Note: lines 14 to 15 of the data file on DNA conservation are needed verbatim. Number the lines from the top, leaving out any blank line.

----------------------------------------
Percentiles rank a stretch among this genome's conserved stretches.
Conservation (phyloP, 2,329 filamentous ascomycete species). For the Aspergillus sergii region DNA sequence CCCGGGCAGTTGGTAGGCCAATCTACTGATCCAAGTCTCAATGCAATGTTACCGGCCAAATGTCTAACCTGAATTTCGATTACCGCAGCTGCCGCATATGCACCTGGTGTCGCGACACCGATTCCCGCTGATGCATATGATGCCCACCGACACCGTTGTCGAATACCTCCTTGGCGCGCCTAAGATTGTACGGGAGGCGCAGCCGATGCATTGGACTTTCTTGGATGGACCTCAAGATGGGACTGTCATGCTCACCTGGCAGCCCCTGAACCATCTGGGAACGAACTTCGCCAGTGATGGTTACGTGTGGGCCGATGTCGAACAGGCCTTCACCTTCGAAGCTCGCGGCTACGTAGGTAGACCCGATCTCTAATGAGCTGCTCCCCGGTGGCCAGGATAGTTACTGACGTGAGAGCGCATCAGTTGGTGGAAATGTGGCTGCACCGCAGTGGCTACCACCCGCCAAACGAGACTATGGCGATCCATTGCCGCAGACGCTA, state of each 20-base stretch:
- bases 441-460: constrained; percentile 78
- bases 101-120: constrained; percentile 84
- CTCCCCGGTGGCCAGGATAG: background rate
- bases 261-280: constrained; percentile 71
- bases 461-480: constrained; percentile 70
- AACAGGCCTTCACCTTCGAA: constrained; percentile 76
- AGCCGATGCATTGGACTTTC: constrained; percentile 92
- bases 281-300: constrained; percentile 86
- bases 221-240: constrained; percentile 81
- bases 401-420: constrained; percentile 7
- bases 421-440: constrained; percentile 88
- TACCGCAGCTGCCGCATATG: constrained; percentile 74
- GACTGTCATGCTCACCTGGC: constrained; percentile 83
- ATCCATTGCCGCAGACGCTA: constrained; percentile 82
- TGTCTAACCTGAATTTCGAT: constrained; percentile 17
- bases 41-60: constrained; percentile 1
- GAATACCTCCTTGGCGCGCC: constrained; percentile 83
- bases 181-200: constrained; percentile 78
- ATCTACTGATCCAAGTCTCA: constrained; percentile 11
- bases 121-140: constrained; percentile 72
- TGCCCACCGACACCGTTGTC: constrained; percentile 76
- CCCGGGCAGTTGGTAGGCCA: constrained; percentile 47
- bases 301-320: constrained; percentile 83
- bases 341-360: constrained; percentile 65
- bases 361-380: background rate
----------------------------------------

- TACCGCAGCTGCCGCATATG: constrained; percentile 74
- GACTGTCATGCTCACCTGGC: constrained; percentile 83